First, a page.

This is a favorite. It's the most flexible and easy to use of all imaging programs. It backs up entire drives or just the Windows System State (like System Restore). It can back up specific files or exclude the files of choice (like those huge downloaded video files you don't plan on keeping anyway). It can create a hidden partition (like the big companies use) and allow you to just press F11 while starting the PC and restore without any bootable CD, DVD or floppy. This feature is fantastic, but again, it won't save you is the hard drive dies. True Image allows you to create a bootable CD/DVD for disaster recovery. You can even create an ISO (compressed file) of this Linux-based CD for easy transportation so that you can burn a True Image CD anywhere and at any time. They thought of everything!
One caveat - True Image is notorious for creating corrupted backups. Backup verification is therefore *mandatory*.
A bit more nerdy than True Image, but just as powerful. A little resource-hungry (will slow down your PC a bit). It costs $20 more than True Image Home. You just don't get as much for your money. It does, however, come bundled with Norton Systemworks Premium. That would make it a bargain. I would suspect that future Systemworks bundles will include Norton Save and Restore instead.
Norton Save and Restore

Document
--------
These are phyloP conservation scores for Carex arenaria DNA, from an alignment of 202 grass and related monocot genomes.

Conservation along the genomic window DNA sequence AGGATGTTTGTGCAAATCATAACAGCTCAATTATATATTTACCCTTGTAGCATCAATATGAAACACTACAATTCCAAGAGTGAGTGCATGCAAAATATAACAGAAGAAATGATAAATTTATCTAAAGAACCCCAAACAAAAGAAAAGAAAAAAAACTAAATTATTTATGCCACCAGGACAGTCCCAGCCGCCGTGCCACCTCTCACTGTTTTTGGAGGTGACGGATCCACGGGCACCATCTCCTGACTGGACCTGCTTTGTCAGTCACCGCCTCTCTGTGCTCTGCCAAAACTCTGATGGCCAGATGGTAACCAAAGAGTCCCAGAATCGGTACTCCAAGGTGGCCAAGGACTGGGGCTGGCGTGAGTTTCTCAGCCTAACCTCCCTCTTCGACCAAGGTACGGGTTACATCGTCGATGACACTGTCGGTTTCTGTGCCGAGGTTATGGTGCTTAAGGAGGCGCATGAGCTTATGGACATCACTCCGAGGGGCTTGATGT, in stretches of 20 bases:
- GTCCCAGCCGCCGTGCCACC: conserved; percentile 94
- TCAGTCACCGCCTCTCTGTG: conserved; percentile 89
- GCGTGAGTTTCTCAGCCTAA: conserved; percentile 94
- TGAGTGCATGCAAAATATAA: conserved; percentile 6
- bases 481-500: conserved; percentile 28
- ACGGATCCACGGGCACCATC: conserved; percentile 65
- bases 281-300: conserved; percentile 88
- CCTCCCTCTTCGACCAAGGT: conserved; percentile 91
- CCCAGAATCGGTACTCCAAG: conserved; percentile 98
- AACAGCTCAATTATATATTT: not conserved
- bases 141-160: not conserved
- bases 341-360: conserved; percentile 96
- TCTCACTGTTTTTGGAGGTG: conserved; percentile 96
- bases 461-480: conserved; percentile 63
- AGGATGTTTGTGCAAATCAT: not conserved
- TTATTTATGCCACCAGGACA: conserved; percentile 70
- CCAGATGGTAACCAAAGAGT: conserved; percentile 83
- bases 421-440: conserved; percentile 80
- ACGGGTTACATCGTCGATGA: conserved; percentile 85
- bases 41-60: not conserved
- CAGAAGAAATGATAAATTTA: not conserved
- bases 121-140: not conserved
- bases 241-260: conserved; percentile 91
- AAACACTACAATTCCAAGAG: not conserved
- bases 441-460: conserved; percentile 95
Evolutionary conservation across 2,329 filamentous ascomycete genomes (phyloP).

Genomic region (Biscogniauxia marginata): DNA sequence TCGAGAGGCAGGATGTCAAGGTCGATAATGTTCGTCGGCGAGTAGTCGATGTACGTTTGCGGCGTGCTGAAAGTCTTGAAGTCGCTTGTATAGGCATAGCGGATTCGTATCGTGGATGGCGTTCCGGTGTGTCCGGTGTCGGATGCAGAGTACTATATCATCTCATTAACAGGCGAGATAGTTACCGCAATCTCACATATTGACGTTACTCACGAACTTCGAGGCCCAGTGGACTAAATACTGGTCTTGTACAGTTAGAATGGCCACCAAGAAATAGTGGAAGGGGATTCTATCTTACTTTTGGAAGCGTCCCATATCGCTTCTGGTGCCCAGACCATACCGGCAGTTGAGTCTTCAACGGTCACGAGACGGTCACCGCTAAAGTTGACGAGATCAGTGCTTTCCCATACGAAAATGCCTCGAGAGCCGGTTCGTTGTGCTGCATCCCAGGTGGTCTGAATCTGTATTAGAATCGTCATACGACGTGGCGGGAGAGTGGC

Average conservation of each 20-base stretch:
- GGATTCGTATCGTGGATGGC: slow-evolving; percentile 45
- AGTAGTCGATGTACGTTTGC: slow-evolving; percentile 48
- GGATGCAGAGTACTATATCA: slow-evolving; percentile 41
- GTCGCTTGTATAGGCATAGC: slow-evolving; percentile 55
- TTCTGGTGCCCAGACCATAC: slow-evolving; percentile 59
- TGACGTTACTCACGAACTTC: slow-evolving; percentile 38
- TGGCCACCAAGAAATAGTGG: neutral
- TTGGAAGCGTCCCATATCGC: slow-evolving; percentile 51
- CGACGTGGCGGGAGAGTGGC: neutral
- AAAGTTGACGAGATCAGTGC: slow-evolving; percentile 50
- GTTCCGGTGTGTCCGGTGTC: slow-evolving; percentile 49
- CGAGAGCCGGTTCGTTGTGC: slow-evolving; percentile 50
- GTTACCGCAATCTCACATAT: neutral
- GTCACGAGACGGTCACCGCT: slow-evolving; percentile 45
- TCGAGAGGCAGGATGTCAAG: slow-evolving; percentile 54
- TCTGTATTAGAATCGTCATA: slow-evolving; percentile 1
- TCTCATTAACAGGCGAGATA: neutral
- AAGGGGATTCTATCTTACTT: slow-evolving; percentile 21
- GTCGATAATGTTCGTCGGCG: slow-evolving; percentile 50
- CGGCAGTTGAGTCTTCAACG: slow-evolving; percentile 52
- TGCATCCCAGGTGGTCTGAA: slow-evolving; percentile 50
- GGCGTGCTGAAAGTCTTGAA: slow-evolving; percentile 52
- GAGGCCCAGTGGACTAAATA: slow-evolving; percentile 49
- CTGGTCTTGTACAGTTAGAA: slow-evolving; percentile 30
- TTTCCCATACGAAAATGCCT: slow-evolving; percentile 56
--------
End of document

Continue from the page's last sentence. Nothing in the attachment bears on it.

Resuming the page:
De-nerdified Ghost. 95% as good as True Image, Very easy to use. It cannot create boot CDs, so copy the original CD as a backup - immediately.
Paragon Drive Backup
Every bit as good as True Image. Can create a hidden partition. Good price too. Highly Recommended.
Here's some more dope on the hidden partition thing. It's a great feature for single-drive systems like laptops, but the user should move to a separate drive ASAP anyway. The hidden partition *can* be created on the separate drive and password protected to keep prying mice out of it, so it's still of use. You should use this feature, but always on a separate drive when possible. It can also be used on the primary drive in case you simply can't afford another drive, but (I can't stress this enough), you need to put a second drive at the top of your shopping list.
Terabyte Drive Image
Cheaper by at least $10, but nowhere near as flexible as the top dogs. Forget it.
There you have it. If you are the owner of Vista Ultimate, all you need is a spare drive. If not, True Image and Drive Backup are the way to go judging by the feature-to-price ratio. Ghost is pricey, but works. Save and Restore is perfectly adequate and easy to use. If you have skilz, get Drive Image XML for free.
No matter which technique you use, it's a good idea to verify all backup images before moving on. It takes time, but it's important. A corrupted backup is no backup at all.
Always create your bootable CD/Media as soon as you install these programs. In the case of Drive Image XML, create a BartPE or UBCD with the appropriate plugin and also Swiss Knife. Read about that in the tutorial links on the Drive Image XML page.
No more stalling. No more excuses. Be prepared for the worst - because I can guarantee that the worst will happen. Don't kid yourself and say "I can't afford it". You can't afford not to.